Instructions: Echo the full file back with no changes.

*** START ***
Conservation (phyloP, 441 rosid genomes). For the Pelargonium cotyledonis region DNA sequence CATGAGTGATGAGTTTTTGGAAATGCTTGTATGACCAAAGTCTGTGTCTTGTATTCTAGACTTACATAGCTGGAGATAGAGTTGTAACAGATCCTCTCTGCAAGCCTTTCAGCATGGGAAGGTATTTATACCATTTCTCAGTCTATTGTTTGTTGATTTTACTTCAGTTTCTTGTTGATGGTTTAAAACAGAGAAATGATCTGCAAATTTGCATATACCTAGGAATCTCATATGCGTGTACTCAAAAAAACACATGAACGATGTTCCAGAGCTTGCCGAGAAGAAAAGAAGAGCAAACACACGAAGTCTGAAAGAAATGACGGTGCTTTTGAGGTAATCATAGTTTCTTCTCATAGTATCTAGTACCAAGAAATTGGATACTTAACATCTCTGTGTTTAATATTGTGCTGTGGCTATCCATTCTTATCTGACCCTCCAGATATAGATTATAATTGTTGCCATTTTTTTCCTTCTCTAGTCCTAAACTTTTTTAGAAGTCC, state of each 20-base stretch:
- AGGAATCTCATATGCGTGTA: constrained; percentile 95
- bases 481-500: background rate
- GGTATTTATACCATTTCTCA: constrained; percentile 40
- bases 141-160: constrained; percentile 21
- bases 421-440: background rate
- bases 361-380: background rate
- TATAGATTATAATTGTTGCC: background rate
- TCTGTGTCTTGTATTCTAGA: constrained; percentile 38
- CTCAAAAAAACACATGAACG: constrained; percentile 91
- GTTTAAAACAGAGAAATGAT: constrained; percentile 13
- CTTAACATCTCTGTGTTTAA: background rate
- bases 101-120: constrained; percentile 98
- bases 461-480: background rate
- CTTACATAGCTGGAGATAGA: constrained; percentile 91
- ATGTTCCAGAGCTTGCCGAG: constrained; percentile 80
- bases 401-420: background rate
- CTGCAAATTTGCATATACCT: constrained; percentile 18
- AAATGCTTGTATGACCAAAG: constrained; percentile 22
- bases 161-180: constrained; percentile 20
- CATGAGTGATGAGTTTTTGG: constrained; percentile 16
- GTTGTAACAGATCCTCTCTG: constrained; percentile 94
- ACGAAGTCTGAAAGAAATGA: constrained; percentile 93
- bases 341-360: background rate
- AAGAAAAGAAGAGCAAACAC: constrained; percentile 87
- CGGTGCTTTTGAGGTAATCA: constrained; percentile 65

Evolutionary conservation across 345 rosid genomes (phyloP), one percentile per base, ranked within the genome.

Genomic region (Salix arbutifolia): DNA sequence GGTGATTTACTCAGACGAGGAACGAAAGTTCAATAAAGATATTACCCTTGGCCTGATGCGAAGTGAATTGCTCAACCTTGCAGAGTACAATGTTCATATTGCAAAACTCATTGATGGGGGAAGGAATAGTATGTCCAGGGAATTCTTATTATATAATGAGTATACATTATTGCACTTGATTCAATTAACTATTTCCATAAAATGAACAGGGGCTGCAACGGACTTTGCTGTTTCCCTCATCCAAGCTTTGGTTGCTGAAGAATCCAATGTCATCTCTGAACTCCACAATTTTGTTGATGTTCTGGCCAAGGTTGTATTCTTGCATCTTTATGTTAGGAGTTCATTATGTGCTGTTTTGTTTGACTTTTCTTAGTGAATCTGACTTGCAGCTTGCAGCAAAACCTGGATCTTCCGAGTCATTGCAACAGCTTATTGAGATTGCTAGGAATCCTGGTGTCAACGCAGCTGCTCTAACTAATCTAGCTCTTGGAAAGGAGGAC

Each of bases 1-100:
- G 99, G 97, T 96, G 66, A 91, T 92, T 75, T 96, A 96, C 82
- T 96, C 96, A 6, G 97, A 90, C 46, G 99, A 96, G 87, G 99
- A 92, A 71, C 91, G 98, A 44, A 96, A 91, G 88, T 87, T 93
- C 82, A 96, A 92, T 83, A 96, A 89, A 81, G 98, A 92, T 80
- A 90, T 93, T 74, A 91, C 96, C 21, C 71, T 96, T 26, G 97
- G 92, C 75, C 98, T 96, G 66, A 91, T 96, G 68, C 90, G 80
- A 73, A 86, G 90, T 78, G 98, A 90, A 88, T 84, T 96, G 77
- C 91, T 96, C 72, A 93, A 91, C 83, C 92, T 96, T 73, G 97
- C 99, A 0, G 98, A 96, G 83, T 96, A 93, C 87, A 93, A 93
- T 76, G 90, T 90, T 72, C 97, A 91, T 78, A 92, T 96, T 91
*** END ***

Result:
Conservation (phyloP, 441 rosid genomes). For the Pelargonium cotyledonis region DNA sequence CATGAGTGATGAGTTTTTGGAAATGCTTGTATGACCAAAGTCTGTGTCTTGTATTCTAGACTTACATAGCTGGAGATAGAGTTGTAACAGATCCTCTCTGCAAGCCTTTCAGCATGGGAAGGTATTTATACCATTTCTCAGTCTATTGTTTGTTGATTTTACTTCAGTTTCTTGTTGATGGTTTAAAACAGAGAAATGATCTGCAAATTTGCATATACCTAGGAATCTCATATGCGTGTACTCAAAAAAACACATGAACGATGTTCCAGAGCTTGCCGAGAAGAAAAGAAGAGCAAACACACGAAGTCTGAAAGAAATGACGGTGCTTTTGAGGTAATCATAGTTTCTTCTCATAGTATCTAGTACCAAGAAATTGGATACTTAACATCTCTGTGTTTAATATTGTGCTGTGGCTATCCATTCTTATCTGACCCTCCAGATATAGATTATAATTGTTGCCATTTTTTTCCTTCTCTAGTCCTAAACTTTTTTAGAAGTCC, state of each 20-base stretch:
- AGGAATCTCATATGCGTGTA: constrained; percentile 95
- bases 481-500: background rate
- GGTATTTATACCATTTCTCA: constrained; percentile 40
- bases 141-160: constrained; percentile 21
- bases 421-440: background rate
- bases 361-380: background rate
- TATAGATTATAATTGTTGCC: background rate
- TCTGTGTCTTGTATTCTAGA: constrained; percentile 38
- CTCAAAAAAACACATGAACG: constrained; percentile 91
- GTTTAAAACAGAGAAATGAT: constrained; percentile 13
- CTTAACATCTCTGTGTTTAA: background rate
- bases 101-120: constrained; percentile 98
- bases 461-480: background rate
- CTTACATAGCTGGAGATAGA: constrained; percentile 91
- ATGTTCCAGAGCTTGCCGAG: constrained; percentile 80
- bases 401-420: background rate
- CTGCAAATTTGCATATACCT: constrained; percentile 18
- AAATGCTTGTATGACCAAAG: constrained; percentile 22
- bases 161-180: constrained; percentile 20
- CATGAGTGATGAGTTTTTGG: constrained; percentile 16
- GTTGTAACAGATCCTCTCTG: constrained; percentile 94
- ACGAAGTCTGAAAGAAATGA: constrained; percentile 93
- bases 341-360: background rate
- AAGAAAAGAAGAGCAAACAC: constrained; percentile 87
- CGGTGCTTTTGAGGTAATCA: constrained; percentile 65

Evolutionary conservation across 345 rosid genomes (phyloP), one percentile per base, ranked within the genome.

Genomic region (Salix arbutifolia): DNA sequence GGTGATTTACTCAGACGAGGAACGAAAGTTCAATAAAGATATTACCCTTGGCCTGATGCGAAGTGAATTGCTCAACCTTGCAGAGTACAATGTTCATATTGCAAAACTCATTGATGGGGGAAGGAATAGTATGTCCAGGGAATTCTTATTATATAATGAGTATACATTATTGCACTTGATTCAATTAACTATTTCCATAAAATGAACAGGGGCTGCAACGGACTTTGCTGTTTCCCTCATCCAAGCTTTGGTTGCTGAAGAATCCAATGTCATCTCTGAACTCCACAATTTTGTTGATGTTCTGGCCAAGGTTGTATTCTTGCATCTTTATGTTAGGAGTTCATTATGTGCTGTTTTGTTTGACTTTTCTTAGTGAATCTGACTTGCAGCTTGCAGCAAAACCTGGATCTTCCGAGTCATTGCAACAGCTTATTGAGATTGCTAGGAATCCTGGTGTCAACGCAGCTGCTCTAACTAATCTAGCTCTTGGAAAGGAGGAC

Each of bases 1-100:
- G 99, G 97, T 96, G 66, A 91, T 92, T 75, T 96, A 96, C 82
- T 96, C 96, A 6, G 97, A 90, C 46, G 99, A 96, G 87, G 99
- A 92, A 71, C 91, G 98, A 44, A 96, A 91, G 88, T 87, T 93
- C 82, A 96, A 92, T 83, A 96, A 89, A 81, G 98, A 92, T 80
- A 90, T 93, T 74, A 91, C 96, C 21, C 71, T 96, T 26, G 97
- G 92, C 75, C 98, T 96, G 66, A 91, T 96, G 68, C 90, G 80
- A 73, A 86, G 90, T 78, G 98, A 90, A 88, T 84, T 96, G 77
- C 91, T 96, C 72, A 93, A 91, C 83, C 92, T 96, T 73, G 97
- C 99, A 0, G 98, A 96, G 83, T 96, A 93, C 87, A 93, A 93
- T 76, G 90, T 90, T 72, C 97, A 91, T 78, A 92, T 96, T 91